Carmela Murphy – The rock seller

The challenge for Carmela Murphy and her team at Newfoundland and Labrador Tourism was daunting: Target consumers in Central Canada, blast their preconceived notions about the province, put it in their minds as a tourism destination and then get them on the plane.

The challenge for Carmela Murphy and her team at Newfoundland and Labrador Tourism was daunting: Target consumers in Central Canada, blast their preconceived notions about the province, put it in their minds as a tourism destination and then get them on the plane.

‘We knew we had to take a new approach to our branding and talk about what we’re selling here,’ says Murphy, director of tourism marketing at the St. John’s-based government agency. ‘Because we’re not selling Disneyland. We’re off the beaten track at the far east of the Western world, and it’s expensive to get here.’

Keeping in mind the insight that people don’t buy a trip so much as an experience, Murphy, advertising and communications manager Andrea Peddle and advertising specialist Brett Thornhill brainstormed perceptions of the province in their search for something that would have emotional resonance for consumers. Since weather kept coming up, they decided to focus on what was positive about it – clean, fresh, smog-free air.

And from there, with the help of St. John’s-based Target Marketing & Communication, a strategy developed around the image of a clothesline flapping in the breeze. Besides billboards, print ads and TV spots showing a woman hanging up washing as children frolicked, related executions have included sponsorship of air quality reports in Ottawa and Toronto (‘brought to you by Newfoundland and Labrador, where there is no smog’), a superboard created by a painter suspended above Toronto’s Gardiner Expressway and a taxi offering free air-conditioned rides, plus info about the province, to sweaty Torontonians.

‘The billboard with the clothesline was cute, and it’s become a metaphor for what fresh air is,’ says Murphy, who spent 10 years creating economic development programs before starting at her current position nine years ago. ‘We’ve attracted great attention. People write in and say, ‘I saw that billboard, I can’t wait to get there.’ We’ve never had a campaign that’s received response on its own merit.’

It also helped increase non-resident visits by 15% over five years, and visits to newfoundlandandlabrador.com by 20% over last year. Targeted to Central Canada, it was covered by media across Canada, the U.S. and Mexico, and won the marketer of the year award from the National Tourism Industry of Canada and best public sector website from the Canadian e-Tourism Council.

‘It takes a brave client to allow a clothesline to be a metaphor for an entire province,’ says Noel O’Dea, president and director of strategic and creative planning for Target. ‘Carmela has the passion of a patriot and a heart as big as the world. She has no time for pretension, and all the time in the world for honesty, raw creativity and results in the marketplace.’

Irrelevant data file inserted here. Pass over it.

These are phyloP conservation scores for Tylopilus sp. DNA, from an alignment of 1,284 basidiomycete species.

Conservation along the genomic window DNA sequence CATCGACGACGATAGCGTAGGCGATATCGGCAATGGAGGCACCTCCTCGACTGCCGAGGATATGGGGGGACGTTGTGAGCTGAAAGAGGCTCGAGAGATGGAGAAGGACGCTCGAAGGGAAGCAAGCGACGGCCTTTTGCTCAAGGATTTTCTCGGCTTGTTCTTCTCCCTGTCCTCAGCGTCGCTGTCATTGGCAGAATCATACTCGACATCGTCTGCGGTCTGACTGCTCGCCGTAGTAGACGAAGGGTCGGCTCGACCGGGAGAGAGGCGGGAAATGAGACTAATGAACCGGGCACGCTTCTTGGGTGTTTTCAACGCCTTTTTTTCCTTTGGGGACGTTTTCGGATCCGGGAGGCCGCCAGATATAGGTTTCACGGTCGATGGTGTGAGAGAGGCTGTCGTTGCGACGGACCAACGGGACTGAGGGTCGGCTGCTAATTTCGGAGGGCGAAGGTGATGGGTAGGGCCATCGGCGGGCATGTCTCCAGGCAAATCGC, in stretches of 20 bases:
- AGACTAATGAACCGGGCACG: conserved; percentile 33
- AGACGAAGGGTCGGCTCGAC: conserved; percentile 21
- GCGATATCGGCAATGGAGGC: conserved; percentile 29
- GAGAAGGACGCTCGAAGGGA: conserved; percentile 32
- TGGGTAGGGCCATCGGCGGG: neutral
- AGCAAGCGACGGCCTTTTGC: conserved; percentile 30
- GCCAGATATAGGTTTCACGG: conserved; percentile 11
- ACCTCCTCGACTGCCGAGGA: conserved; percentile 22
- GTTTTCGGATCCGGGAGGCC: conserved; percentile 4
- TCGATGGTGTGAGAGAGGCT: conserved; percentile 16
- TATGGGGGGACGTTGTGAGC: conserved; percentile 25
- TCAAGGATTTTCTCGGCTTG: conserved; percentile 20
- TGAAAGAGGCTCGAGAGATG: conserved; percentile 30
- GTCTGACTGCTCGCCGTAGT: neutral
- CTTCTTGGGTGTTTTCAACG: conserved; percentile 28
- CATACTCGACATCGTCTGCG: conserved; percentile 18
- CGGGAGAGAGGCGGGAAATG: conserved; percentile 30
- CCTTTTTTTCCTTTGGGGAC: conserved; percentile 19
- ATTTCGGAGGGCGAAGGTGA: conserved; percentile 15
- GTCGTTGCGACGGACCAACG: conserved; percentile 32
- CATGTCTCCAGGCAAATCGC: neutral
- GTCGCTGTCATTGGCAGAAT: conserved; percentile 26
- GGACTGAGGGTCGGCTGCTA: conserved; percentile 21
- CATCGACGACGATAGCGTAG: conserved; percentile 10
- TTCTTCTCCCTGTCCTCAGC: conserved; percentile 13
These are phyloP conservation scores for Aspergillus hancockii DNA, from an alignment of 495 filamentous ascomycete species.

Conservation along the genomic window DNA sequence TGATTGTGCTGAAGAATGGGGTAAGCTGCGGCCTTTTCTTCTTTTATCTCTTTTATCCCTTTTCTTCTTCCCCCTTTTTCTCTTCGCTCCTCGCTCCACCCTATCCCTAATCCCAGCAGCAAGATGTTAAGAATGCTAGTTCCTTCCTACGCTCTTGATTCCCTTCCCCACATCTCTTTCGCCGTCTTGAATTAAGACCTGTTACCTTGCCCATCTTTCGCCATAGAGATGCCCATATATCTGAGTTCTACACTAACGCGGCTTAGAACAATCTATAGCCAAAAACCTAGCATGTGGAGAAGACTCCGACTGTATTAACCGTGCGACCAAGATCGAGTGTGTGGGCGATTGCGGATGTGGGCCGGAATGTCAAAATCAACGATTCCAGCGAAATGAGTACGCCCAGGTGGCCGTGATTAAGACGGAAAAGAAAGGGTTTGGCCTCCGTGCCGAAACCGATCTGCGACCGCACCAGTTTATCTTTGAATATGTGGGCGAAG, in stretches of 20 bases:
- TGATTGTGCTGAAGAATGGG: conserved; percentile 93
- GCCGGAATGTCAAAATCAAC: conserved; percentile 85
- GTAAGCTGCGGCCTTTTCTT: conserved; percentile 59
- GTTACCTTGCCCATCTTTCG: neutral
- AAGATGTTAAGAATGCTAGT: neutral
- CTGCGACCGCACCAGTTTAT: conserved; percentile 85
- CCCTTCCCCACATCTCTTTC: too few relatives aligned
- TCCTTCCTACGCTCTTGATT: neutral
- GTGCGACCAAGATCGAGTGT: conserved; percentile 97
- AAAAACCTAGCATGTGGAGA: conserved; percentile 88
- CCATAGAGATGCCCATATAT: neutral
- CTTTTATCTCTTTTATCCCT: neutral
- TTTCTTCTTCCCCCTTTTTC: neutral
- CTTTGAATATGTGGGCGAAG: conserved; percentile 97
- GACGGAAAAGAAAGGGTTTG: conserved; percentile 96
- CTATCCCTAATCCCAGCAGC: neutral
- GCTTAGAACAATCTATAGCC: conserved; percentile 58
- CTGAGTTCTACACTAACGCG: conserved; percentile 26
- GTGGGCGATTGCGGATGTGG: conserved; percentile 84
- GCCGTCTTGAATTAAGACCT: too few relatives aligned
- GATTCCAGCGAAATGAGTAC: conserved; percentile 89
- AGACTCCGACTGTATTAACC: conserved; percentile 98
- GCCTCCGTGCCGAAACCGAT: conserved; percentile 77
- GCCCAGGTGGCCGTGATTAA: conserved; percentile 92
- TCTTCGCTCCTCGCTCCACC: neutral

Murphy says the ‘fresh air taxi’ stunt was successful because it incorporated another of Newfoundland and Labrador’s selling points: its friendly people.

‘We struck gold when we hired the driver, a girl from Newfoundland living in Toronto,’ she says. ‘I think a lot of the media interest came about because she was such a great interview. We’re advertising the people, the culture and the natural environment, but the people are key, and if you’ve ever been here, you know what I mean.’

The campaign’s next phase includes three new TV spots set to debut this winter, and lots more web advertising.

‘I think we’ve struck a good balance on that,’ Murphy says. ‘The online part is important from a trip planning and closing-the-sale point of view, but you still need traditional media to create desire. We look at TV as the key inspiration component; that’s where we’re putting a lot of our eggs, in the little vignettes that show something special about this place.’

Murphy also plans to venture deeper into social media. ‘There are ways to push stories online, and we can take advantage of that,’ she says. ‘We think we’ve got good equity in fresh air, so we’re going to continue with that.

‘We’ve got huge challenges in this industry right now, and the dollar is not our friend, but interest has remained high. We’re not losing market share, and many are. So we’re trying to keep on message and think about the long-term.’

Marketing team size: 18

Years at Newfoundland and Labrador Tourism: 9

First job in marketing: This one

Marketing style: Passionate, inventive and a little quirky – true to who we are

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Intro

Overall winner: Andrew Barrett – Absolutely fabulous

Lisa Charters – The plot thickener

Don Durst – The change provoker

Jennifer Errico – The in-crowd pleaser

John Cappella – The off-roader